Foreclosure Nightmare Persists Especially in the Southeast
Even though "the worst of the U.S. housing slump may be over," with 364,000 homeowners facing foreclosure so far this year, "the foreclosure nightmare" that haunts many of the nation's homeowners is not over, according to Foreclosures.com here.
The real estate investment advisory and foreclosure monitory firm reported 2.4 out of every 1,000 homeowners faced losing their property to foreclosure in the first three months of 2007. Compared to 207,128 filings during the same period in 2006, it marks a 22.5% increase.
The Southeast region continues to lead the nation in pre-foreclosure and auction filings. Once again, compared to the same period of last year, California recorded the highest pre-foreclosure filings, which rose by 139% and 277%, respectively. In the REO marketplace, Texas ranked first with 14,101 filings year-to-date, compared to 11,226 a year ago. While Colorado led in pre-foreclosure with 9,711 filings, followed by Florida with 5,022 filings.
Foreclosures.com president Alexis McGee noted in a company release that these market conditions "unfortunately for those overextended homeowners," going forward, this dark cloud over their heads "isn't likely top lift any time soon either."
The total number of currently foreclosed properties, however, is much higher since it does not include thousands of now-vacant properties lost in the past that have entered the so-called REO stock. The bank-owned real estate properties on file reached 110,791 in the first quarter alone.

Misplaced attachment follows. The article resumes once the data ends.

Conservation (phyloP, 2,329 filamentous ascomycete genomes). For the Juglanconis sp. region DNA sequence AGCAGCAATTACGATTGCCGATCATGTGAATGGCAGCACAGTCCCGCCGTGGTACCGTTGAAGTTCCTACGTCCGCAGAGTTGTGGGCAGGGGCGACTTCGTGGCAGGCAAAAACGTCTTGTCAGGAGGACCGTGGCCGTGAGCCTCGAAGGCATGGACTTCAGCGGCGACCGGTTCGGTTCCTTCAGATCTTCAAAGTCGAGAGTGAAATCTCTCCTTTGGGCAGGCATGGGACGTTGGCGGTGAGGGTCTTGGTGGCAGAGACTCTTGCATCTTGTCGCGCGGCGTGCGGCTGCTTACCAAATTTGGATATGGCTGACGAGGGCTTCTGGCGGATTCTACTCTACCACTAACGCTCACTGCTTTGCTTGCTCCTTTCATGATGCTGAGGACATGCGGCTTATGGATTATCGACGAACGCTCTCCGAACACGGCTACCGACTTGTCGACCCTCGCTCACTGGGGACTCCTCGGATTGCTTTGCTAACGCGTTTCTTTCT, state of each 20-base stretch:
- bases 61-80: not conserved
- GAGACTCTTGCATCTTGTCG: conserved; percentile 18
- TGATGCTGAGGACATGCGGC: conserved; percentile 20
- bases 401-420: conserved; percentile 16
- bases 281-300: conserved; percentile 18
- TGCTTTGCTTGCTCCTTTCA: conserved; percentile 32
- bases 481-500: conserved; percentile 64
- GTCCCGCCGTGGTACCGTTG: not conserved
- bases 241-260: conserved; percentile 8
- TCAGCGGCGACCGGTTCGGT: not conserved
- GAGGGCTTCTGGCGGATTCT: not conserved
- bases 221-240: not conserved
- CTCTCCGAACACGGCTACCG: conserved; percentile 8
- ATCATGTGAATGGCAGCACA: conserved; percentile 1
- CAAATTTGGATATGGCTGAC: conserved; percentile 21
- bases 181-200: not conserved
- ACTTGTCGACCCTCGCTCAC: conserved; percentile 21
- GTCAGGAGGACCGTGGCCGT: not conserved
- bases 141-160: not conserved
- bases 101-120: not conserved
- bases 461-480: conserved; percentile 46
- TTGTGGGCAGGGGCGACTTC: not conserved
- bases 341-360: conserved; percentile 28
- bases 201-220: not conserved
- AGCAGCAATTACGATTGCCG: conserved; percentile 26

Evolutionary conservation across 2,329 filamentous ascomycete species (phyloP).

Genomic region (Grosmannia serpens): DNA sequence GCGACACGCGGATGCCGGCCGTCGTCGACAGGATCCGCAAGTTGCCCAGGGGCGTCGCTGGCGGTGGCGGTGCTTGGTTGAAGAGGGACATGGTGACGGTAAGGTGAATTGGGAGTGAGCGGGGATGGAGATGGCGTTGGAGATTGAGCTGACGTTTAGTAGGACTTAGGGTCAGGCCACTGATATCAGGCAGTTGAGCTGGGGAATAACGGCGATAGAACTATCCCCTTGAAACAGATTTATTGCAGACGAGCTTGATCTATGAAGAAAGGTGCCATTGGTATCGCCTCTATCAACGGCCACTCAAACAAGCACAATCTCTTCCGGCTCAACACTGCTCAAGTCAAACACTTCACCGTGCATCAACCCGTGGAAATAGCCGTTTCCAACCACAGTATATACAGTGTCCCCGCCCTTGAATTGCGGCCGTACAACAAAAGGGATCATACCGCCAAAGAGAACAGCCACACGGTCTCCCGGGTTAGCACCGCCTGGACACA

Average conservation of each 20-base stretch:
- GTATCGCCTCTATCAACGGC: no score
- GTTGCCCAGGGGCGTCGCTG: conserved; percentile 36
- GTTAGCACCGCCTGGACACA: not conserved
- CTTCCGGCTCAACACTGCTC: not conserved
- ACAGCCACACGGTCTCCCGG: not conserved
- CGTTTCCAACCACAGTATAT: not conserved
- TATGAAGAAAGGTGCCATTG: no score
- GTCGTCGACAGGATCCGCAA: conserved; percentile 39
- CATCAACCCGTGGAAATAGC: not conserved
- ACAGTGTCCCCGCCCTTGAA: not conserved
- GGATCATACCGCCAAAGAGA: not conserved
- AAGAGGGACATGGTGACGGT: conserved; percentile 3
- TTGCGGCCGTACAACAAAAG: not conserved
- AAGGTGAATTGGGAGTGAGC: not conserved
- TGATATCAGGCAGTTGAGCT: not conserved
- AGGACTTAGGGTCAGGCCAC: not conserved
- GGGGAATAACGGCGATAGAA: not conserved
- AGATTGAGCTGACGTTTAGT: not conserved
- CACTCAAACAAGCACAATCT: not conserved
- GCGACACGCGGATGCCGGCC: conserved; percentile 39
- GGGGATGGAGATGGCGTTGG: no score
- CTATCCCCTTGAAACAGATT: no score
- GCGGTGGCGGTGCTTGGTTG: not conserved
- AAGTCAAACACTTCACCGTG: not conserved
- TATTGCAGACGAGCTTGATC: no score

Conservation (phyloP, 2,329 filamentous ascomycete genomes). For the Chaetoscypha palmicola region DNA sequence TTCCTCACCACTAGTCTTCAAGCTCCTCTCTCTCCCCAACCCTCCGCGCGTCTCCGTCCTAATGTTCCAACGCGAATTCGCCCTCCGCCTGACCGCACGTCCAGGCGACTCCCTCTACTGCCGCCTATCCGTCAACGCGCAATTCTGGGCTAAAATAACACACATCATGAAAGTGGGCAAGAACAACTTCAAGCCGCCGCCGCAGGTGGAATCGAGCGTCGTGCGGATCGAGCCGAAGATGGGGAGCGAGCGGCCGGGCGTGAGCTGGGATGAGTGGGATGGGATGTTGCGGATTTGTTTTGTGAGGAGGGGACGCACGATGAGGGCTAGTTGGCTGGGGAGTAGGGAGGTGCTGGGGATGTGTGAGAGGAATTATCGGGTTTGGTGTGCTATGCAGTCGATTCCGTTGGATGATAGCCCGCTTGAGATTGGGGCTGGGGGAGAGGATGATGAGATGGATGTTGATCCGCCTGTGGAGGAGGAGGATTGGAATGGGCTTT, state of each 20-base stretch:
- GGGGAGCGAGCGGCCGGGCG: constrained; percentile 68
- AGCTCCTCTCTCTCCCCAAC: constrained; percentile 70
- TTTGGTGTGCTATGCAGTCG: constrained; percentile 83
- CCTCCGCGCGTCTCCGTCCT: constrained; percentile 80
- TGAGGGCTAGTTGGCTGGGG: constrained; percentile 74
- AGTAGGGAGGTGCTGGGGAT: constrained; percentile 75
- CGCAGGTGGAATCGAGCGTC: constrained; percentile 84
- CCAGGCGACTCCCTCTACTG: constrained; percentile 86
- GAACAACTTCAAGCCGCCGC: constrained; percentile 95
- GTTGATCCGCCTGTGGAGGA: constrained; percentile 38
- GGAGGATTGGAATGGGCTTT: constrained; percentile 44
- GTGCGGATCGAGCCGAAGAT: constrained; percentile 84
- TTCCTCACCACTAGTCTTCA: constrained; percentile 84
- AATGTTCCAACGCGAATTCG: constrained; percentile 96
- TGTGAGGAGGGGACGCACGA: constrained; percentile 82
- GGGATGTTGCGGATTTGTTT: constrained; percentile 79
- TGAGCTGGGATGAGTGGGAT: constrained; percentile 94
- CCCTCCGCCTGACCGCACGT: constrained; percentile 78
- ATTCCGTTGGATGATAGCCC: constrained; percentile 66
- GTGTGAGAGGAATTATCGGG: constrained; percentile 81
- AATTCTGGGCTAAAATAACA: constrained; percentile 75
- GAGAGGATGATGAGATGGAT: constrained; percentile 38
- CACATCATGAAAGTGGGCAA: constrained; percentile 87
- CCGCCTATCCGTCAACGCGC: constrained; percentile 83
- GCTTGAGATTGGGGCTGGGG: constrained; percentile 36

For the first quarter of this year, at 102,930, nationwide auction filings increased by almost 50% compared to 69,802 in the fourth quarter of 2006. Similarly, pre-foreclosure filings increased to 168,837 in the first quarter, up from 138,799 in the fourth quarter of 2006.
The high foreclosure rate has affected the industry in more than one way, bringing into bankruptcy some of the nation's largest subprime lenders or forced other banks to pull out of the subprime market reducing workout options for many homeowners in default or foreclosure, Foreclosures.com said.
Lender willingness to help their customers work out their mortgage woes, she said, does not change the fact they are also using tighter underwriting guidelines even compared to just a few months ago, so homeowners cannot simply refinance their way out of trouble, they have to quickly sell their homes or lose them to foreclosure.
"That means in the coming months we can expect to see many more pre-foreclosure filings, more auctions and more REOs."
One example of efforts to make the best out of a bad situation, Foreclosures.com said, is the recent auction of 450 REO properties in the Detroit area where housing prices were depreciating. A group of lenders with sizeable REO portfolios hired local auction experts to place bids for properties starting at only $1 with bidding deposit requirements at $3,000. Some of these properties located in dilapidated neighborhoods sold for $30,000 or less.
It shows that not-well-preserved properties in undesired neighborhoods may end up turning into an auction bargain.
"Don't expect to pick up a great deal on a great house in a great location at an REO auction," Ms. McGee said. "The well-publicized Detroit auction drew a huge audience of bidders and subsequent competitive bidding led many properties to sell at or above market value."
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